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Shark Therapy: Student Overcomes Personal Fear in Galapagos
Emily Sella '17

May 01, 2015

Emily Sella, a junior at Susquehanna University, was safe and sound on a boat off the coast of the Galapagos Islands. Below her, there were hammerhead and Galapagos sharks. Right then, she had to make the decision to play it safe or take a chance—the personal theme of her whole Global Opportunities (GO) experience in the Galapagos Islands.

"I wanted to go somewhere I might never have the opportunity to go to again," said Sella, a double major in psychology and sociology. "I wanted to step outside of my comfort zone and push the boundaries a little bit."

And so she entered the water, swam with the sharks and came home a changed person. Both sharks are generally not aggressive toward humans, but the tell-tale fin and tail are enough to make anyone rethink swimming with them.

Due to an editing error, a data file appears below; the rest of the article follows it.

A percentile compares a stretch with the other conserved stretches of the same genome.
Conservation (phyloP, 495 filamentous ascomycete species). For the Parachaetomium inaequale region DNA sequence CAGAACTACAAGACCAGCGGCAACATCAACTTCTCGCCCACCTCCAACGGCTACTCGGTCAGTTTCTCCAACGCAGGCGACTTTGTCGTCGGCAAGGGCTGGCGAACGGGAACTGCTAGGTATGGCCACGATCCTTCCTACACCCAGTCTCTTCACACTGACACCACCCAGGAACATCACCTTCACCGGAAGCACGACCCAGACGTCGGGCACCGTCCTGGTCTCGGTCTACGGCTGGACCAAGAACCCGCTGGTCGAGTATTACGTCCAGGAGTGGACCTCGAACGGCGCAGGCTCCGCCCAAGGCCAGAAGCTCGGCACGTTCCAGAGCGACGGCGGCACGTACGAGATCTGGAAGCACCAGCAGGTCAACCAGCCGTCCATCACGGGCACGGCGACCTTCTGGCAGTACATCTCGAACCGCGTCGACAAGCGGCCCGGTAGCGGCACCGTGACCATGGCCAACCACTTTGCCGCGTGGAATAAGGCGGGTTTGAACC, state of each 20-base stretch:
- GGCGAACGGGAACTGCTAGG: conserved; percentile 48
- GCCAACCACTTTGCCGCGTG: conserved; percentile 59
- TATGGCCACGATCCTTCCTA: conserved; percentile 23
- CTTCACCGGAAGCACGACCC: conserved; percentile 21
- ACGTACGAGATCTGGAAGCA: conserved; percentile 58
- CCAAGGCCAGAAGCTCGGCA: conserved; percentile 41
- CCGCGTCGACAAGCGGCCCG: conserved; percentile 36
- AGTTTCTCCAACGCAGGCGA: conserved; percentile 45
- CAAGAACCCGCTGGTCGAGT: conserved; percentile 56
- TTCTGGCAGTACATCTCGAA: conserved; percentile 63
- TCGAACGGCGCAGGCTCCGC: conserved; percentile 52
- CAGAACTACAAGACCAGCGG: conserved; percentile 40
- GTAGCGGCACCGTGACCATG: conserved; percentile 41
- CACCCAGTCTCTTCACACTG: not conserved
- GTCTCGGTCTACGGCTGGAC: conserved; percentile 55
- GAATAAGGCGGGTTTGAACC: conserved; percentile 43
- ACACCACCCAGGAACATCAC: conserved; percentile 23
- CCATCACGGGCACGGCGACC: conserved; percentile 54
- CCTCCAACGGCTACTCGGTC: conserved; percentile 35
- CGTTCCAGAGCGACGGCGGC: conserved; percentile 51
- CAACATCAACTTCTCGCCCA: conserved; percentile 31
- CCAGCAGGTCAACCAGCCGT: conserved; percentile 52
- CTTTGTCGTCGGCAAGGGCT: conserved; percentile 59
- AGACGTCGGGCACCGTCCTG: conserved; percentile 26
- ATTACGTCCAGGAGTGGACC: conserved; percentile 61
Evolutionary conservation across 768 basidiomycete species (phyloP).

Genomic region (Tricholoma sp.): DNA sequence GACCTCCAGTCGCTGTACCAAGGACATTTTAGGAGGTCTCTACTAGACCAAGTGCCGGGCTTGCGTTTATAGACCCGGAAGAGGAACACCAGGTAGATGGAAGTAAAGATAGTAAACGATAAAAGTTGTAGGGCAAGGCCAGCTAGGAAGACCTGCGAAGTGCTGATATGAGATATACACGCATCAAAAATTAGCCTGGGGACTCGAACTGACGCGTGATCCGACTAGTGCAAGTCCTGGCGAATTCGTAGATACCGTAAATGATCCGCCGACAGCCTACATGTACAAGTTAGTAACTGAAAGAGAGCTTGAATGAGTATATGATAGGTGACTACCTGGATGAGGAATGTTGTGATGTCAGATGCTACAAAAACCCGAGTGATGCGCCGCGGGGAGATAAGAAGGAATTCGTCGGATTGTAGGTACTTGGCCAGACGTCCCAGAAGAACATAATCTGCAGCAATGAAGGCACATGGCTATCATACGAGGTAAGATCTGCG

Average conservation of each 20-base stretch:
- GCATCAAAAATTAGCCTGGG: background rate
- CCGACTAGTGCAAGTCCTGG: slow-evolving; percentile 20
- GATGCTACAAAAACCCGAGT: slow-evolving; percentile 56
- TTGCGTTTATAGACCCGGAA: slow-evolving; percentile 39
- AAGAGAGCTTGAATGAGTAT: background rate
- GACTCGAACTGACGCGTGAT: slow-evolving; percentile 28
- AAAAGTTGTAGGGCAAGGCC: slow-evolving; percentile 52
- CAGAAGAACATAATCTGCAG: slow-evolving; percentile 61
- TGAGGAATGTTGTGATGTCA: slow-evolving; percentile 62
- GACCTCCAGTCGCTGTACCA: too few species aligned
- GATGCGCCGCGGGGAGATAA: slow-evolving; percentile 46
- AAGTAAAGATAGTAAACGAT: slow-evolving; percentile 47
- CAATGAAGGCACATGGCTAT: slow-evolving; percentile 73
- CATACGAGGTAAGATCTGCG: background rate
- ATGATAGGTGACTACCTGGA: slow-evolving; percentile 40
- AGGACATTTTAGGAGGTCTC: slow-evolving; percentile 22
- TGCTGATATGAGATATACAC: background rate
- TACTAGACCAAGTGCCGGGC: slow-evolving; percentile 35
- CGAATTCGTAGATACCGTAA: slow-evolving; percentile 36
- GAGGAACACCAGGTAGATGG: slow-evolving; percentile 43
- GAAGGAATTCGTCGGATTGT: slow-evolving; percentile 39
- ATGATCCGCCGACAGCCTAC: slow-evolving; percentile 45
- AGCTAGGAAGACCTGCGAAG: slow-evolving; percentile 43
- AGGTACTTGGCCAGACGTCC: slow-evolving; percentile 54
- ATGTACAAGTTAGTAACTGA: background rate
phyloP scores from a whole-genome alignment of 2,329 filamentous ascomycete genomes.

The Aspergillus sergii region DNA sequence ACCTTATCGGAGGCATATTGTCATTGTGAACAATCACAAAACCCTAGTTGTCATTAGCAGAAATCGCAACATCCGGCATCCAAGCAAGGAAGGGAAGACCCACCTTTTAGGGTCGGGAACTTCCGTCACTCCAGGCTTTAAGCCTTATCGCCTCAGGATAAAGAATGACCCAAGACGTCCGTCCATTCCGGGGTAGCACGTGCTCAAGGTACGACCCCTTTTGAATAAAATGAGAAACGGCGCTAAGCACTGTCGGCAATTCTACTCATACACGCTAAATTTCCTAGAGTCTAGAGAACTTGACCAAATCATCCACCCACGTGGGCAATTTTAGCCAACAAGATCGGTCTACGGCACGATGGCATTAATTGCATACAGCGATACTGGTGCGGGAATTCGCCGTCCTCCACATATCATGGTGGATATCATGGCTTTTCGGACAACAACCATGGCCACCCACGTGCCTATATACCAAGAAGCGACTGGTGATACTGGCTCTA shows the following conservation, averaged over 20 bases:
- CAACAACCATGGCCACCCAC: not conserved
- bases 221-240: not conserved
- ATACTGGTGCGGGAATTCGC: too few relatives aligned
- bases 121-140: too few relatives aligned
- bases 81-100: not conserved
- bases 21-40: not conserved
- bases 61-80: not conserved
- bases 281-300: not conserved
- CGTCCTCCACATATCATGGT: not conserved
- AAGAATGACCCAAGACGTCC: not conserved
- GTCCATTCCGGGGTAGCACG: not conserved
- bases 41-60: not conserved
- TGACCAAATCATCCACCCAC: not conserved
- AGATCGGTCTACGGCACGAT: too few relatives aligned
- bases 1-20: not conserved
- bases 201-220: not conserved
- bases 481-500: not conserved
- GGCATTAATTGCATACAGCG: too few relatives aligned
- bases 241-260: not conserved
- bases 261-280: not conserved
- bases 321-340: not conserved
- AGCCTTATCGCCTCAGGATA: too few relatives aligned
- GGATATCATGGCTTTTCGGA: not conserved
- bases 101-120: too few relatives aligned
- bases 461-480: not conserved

"Fear is not as big as you make it out to be," she said. "I have had anxiety issues in the past, so this was a big moment for me-finally pushing through and doing all these things I never thought I could or would be able to do."

The trip to the Galapagos wasn't just about swimming with sharks. As the first students on a GO trip to the archipelago, this intrepid group of 14, with professors John Bodinger and Carlos Iudica guiding the way, researched issues such as a lack of potable water, waste disposal and controlling invasive species from the viewpoint of their own disciplines.

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